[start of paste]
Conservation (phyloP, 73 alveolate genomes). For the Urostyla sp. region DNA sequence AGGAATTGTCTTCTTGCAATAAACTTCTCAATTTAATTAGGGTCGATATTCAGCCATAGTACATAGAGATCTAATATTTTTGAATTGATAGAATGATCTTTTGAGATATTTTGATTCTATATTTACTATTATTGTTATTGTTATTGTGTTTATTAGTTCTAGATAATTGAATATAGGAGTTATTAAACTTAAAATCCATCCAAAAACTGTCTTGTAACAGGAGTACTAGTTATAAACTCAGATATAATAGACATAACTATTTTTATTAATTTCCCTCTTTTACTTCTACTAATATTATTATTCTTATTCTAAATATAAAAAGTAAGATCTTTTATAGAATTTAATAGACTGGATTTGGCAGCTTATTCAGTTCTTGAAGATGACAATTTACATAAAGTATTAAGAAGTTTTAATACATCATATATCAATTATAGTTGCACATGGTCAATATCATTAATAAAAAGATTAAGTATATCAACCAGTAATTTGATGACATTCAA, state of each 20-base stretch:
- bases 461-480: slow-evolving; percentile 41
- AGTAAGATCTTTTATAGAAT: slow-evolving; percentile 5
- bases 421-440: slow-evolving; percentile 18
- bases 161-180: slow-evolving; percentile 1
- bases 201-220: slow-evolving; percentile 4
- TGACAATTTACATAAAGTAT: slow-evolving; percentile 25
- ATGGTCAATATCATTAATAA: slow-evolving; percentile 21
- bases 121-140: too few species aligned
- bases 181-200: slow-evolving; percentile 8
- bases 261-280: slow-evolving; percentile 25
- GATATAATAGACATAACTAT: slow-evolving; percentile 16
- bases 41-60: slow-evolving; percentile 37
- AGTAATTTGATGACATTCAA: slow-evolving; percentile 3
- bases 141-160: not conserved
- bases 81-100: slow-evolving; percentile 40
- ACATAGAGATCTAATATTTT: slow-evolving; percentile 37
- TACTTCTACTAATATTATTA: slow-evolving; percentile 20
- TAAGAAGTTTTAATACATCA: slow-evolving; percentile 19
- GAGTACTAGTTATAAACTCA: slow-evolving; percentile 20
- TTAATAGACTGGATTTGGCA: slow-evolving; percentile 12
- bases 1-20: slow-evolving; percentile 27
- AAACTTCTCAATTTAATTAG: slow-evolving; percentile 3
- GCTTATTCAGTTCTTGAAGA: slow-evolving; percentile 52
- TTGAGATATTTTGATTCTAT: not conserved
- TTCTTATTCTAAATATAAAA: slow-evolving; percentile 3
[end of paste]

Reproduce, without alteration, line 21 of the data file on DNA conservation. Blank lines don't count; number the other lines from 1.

- TTAATAGACTGGATTTGGCA: slow-evolving; percentile 12